liu.seSearch for publications in DiVA
Change search
ReferencesLink to record
Permanent link

Direct link
Increase in Hippocampal Volume After Electroconvulsive Therapy in Patients With Depression: A Volumetric Magnetic Resonance Imaging Study
Linköping University, Department of Clinical and Experimental Medicine. Linköping University, Department of Medical and Health Sciences, Radiology. Linköping University, Faculty of Health Sciences.
Lund University.
Lund University.
Aarhus University Hospital.
Show others and affiliations
2010 (English)In: JOURNAL OF ECT, ISSN 1095-0680, Vol. 26, no 1, 62-67 p.Article in journal (Refereed) Published
Abstract [en]

Background: Major depression has traditionally been regarded as a neurochemical disease, but findings of a decreased hippocampal volume in patients with depression have turned the pathophysiological focus toward impairments in structural plasticity. The mechanisms of action of the most effective antidepressive treatment, electroconvulsive therapy (ECT), still remains elusive, but recent animal research has provided evidence for a cell proliferative effect in the hippocampus. The aim of this prospective study was to determine if hippocampal volume changes after ECT in patients with depression.

Methods: Twelve patients with depression and ongoing antidepressive pharmacological treatment were investigated with clinical ratings and 3 T magnetic resonance imaging within 1 week before and after the ECT series. Each hippocampus was manually outlined on coronal slices, and the volume was calculated.

Results: The left as well as the right hippocampal volume increased significantly after ECT.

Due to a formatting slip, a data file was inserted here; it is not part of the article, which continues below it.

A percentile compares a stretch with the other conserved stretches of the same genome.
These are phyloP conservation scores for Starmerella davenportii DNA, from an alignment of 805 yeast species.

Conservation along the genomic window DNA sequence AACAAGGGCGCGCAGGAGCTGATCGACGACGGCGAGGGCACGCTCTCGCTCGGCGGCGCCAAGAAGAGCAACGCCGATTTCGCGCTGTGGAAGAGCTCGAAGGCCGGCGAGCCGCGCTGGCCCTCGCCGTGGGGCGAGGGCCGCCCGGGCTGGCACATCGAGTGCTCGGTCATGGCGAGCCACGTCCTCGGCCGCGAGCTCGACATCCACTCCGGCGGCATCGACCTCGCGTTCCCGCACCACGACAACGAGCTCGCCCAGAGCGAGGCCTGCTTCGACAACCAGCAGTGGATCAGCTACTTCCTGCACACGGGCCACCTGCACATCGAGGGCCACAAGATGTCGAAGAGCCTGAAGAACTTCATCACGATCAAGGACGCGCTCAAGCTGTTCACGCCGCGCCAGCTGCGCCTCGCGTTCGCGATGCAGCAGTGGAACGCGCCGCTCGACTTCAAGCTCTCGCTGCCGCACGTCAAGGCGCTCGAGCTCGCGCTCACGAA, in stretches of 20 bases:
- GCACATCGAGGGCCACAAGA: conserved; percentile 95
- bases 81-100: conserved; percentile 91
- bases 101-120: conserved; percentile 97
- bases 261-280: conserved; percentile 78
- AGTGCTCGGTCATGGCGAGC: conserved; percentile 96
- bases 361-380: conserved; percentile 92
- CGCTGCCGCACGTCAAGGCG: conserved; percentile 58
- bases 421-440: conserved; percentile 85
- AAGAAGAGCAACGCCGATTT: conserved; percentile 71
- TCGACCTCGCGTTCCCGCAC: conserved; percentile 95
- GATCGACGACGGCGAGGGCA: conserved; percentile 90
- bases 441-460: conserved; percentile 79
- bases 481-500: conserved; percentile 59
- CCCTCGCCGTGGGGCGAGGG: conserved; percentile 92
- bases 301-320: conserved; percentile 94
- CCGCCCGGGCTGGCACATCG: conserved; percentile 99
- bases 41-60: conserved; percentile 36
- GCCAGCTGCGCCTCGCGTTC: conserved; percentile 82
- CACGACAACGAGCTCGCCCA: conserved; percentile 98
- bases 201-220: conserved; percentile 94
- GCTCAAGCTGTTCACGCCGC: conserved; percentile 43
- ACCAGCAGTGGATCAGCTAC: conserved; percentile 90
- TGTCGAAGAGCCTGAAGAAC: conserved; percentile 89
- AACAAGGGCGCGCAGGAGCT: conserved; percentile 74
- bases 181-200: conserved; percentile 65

Conclusions: The hippocampal volume increases after ECT, supporting the hypothesis that hippocampus may play a central role in the treatment of depression.

Place, publisher, year, edition, pages
2010. Vol. 26, no 1, 62-67 p.
Keyword [en]
ECT, depression, hippocampus, MRI, neurogenesis
National Category
Psychiatry Neurology
URN: urn:nbn:se:liu:diva-54702DOI: 10.1097/YCT.0b013e3181a95da8ISI: 000275571000017OAI: diva2:308426
Available from: 2010-04-06 Created: 2010-04-06 Last updated: 2015-09-22Bibliographically approved
In thesis
1. On electroconvulsive therapy in depression: Clinical, cognitive and neurobiological aspects
Open this publication in new window or tab >>On electroconvulsive therapy in depression: Clinical, cognitive and neurobiological aspects
2015 (English)Doctoral thesis, comprehensive summary (Other academic)
Abstract [en]

Electroconvulsive therapy (ECT) is used worldwide to treat severe mental disorders. The most common mental disorder, and the third leading cause of disease burden in the world is depression. The clinical efficacy of ECT for severe depression is well-established. However, both the pathophysiology of depression and the mechanism of action of ECT remain elusive.

The main aims of this thesis are to address the following issues: 1) the use and practice of ECT in Sweden has not been systematically evaluated since 1975, 2) cognitive side-effects (memory disturbances) are a major concern with ECT and 3) the mechanism of action of ECT remain elusive. The neurobiological aspects of ECT focus on two hypotheses. First, the recent years´ preclinical studies that have provided evidence that ECT induces hippocampal cell proliferation, including neurogenesis. Second, that enhanced functional inhibition of neuronal activity is a key feature.